Thursday, 7 May 2009

Television Rant

Are you one of those people, as Dennis Norden used to say, that defiantly sits through all ten minutes of the credit roll at the end of a cinema film? No, nor am I. I’m usually to be found with the scrabbling-for-the-exit crowd on such occasions but when it comes to television, I am the veritable leopard who changes his spots. There are two reasons for this.

First, whenever I am watching some drama or other there is always someone playing a bit part with a maddeningly familiar face that try as I might, I just can’t put a name to and spend most of the time ignoring the plot and having the following discussion:
‘Isn’t it someone from Eastenders?
‘Well, weren’t they in that horror thing we watched last Christmas when we couldn’t get ITV2 and the sound was on the blink?’
‘Don’t think so.
‘Well it must be James Nesbitt’

Of course, we all know what happens. At the end of the programme you gear yourself up to examine the credits as they race by at breakneck speed thus relieving your rampant curiosity, but then the screen splits, the credits get squashed to one side and the text is reduced to a size only a barn owl could read. So inevitably you end up never knowing and it nags at you for the rest of the week.

Second only to this frustration is the desecration of the ‘let down’ period. Normally this short duration of time should occur when you’ve just been watching another re-run of ‘Morse’ or similar where the episode ends in an atmosphere of magnificent tragedy. At this point, all you want to do is wallow in the memory of it whilst the poignant theme tune plays for a minute or two, the credits roll and you sort out your emotions ready to face the world again. So what do you get? The millisecond the drama ends you get this:
‘STAY TUNED FOR DESERT ISLAND CELEBRITY FISH GUTTING – NEXT ON THIS CHANNEL’ in an irritatingly shouty voice entirely inappropriate to what has just preceded it (usually someone’s death).

Your tranquil reverie in the post programme ‘let down’ period is completely and utterly ruined. And for what? So that the TV company ensures that you don’t channel hop and miss their precious programmes. Well, I’ll channel hop whether they like it or not and especially when they treat viewers like lame-brained sheep who can’t make up their own mind.

So, TV companies, if you really want to keep me as a viewer, reinstate the credits at the end of programmes and don’t shout over them. It’s so much more civilized.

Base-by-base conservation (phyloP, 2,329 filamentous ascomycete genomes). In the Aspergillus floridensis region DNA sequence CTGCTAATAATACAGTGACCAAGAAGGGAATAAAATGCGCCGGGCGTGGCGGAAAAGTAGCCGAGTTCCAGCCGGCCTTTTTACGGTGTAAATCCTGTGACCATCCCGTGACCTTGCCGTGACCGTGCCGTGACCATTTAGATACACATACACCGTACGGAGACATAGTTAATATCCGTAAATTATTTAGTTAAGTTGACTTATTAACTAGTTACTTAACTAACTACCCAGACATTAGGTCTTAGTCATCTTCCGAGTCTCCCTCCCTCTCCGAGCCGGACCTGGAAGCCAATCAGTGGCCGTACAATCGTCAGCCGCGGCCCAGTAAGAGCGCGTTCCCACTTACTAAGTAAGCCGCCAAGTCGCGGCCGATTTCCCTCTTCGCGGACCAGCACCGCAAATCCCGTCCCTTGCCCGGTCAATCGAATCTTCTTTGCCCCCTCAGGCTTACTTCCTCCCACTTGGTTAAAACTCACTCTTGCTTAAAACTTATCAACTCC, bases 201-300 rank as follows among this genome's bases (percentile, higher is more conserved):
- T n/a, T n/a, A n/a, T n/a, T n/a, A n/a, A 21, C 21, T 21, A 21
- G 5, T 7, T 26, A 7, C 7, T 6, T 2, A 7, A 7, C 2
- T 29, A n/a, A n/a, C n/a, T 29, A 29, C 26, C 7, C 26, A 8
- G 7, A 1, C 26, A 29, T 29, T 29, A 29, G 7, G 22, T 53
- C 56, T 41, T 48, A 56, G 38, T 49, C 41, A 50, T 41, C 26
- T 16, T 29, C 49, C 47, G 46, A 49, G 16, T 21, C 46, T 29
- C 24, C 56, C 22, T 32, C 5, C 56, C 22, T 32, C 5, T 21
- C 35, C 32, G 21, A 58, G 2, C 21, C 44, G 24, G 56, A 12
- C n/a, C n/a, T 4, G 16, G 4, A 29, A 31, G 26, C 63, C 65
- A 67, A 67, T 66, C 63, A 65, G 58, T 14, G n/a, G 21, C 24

Alan said...

I must confess I am one of those people who does stay in the cinema to look at the credits: either to see the location where the film was shot or to look at the music credits. It's often a question of "I recognise the song but not the singer", only to discover when the credits finally arrive that it's someone I have never heard of. What irritates me is that they leave the credits for these items to the very end, usually just after the credit for the third sandwich maker for the second unit.

I agree with your view of the TV companies obscuring the credits to plug their own programmes. The thing that really annoys me is the showing of bits of next week's programme as a "teaser" - these extracts usually manage to destroy any suspense that the concluding episode has created. If there is one thing that is guaranteed to have me reaching for the remote control to change channels, it is the "exclusive" preview of next week's programme.

musicobsessive said...

Yes, you're right, I hate that as well and generally turn the set off in protest. It's almost an admission that the actual programme wasn't really good enough to warrant tuning in next week so here's a bit just to show you that it will get better. Hmm...dumbing down? Never.

Jayne said...

I stay for the credits in the X-Men movies, as I know they like to tack on a little 5 seconds of story right at the very end. I then get fascinated in the titles for some jobs - like Alan said above, 'third sandwich maker for the second unit'!

TV continuity presenters speaking over the credits are really annoying - as you say, it's that let down moment to just bask in the thoughts from the previous show. I think television companies these days think we all have the attention span of a gnat.

musicobsessive said...

Hi Jayne. Actually, that's another irritating thing - carrying on with the story after the credits. Why do they do that? I tell you, when it comes to TV, Victor Meldrew's got nothing on me. Aargh!